Two female suicide bombers are likely responsible for multiple explosions at a presidential election rally in northeast Nigeria on Monday. President Goodluck Jonathan himself is reported to have narrowly missed the blast. Many suspect the hand of radical Islamist group Boko Haram was involved in the terrorist incident.
The Agence France-Presse reports that the bombs went off just as the incumbent world leader was leaving the rally held for voters considering giving Jonathan a second tenure. Organizers held the rally in Gombe, a state bordering Borno and Adamawa, the two most devastated by Boko Haram attacks.
While officials said little about what type of bomb was used, they noted that the bodies of two women were brought to the hospital. “We have evacuated two bodies of females we believe were suicide bombers behind the blast,” one official leading the rescue efforts told the AFP.
The bombing is the latest in a string of attacks that appear designed to sabotage Nigeria’s presidential elections, to be held on February 14. Officials, AFP notes, are concerned that much of the population of the northeast will not be able to vote, and instead will be fleeing certain death at the hands of the jihadist group.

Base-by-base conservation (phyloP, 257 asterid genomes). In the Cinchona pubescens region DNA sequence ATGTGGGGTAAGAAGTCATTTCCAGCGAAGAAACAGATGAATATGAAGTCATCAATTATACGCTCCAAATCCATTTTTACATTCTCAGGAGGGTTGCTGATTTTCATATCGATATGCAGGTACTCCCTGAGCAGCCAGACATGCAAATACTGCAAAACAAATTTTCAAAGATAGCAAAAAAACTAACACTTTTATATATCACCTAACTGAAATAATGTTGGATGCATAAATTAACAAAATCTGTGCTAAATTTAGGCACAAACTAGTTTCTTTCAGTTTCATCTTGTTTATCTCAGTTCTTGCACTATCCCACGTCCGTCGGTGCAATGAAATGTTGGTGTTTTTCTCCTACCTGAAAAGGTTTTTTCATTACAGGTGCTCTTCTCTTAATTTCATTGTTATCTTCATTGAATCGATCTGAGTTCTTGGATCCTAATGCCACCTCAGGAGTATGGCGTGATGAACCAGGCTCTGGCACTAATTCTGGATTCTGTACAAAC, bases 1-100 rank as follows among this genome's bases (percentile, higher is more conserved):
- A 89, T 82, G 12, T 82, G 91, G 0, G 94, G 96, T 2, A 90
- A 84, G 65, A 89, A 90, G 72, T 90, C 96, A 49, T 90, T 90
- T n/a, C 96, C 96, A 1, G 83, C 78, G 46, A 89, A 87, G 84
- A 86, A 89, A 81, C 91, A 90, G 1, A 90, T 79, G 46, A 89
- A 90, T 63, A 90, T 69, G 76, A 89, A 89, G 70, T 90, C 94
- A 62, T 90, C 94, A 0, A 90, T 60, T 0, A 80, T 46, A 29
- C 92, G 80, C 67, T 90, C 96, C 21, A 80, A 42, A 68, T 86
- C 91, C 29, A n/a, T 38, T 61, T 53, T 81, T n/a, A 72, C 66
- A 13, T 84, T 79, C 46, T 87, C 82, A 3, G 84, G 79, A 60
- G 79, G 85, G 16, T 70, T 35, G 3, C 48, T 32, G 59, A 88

Meanwhile, the candidates are attempting to continue campaigning while keeping out of the line of fire. Nigeria’s Vanguard newspaper reports that both Jonathan and his opponent, former Nigerian dictator Gen. Muhammadu Buhari, have canceled rallies in troubled parts of the country.
Jonathan canceled a rally in Yobe state, west of Borno, which has long been a Boko Haram stronghold and boasts being the birthplace of Boko Haram founder Ibrahim Yusuf. Buhari canceled a trip to Maiduguri, the capital of Borno state, which is currently under active attack by Boko Haram. Vanguard claims the campaign did not give a reason for canceling the Maiduguri rally.
The reason is clear: Maiduguri is sustaining heavy attack from Boko Haram, with multiple militaries working to keep them from seizing the capital city of two million. Just Monday, a combination of Nigerian troops and armed civilians pushed back an assault by the terrorist organization, while Chad and Cameroon provide more military help in keeping Boko Haram from crossing into their countries, making them even more elusive for Nigerian troops. In response to elevated violence by the group, including the destruction of Baga, a town in which it is believed 2,000 were killed in one day, the African Union has authorized troops comprised of soldiers from Nigeria, Chad, Cameroon, Niger, and Benin to take on the terrorists. In addition, French military pilots are conducting surveillance missions over the affected territories.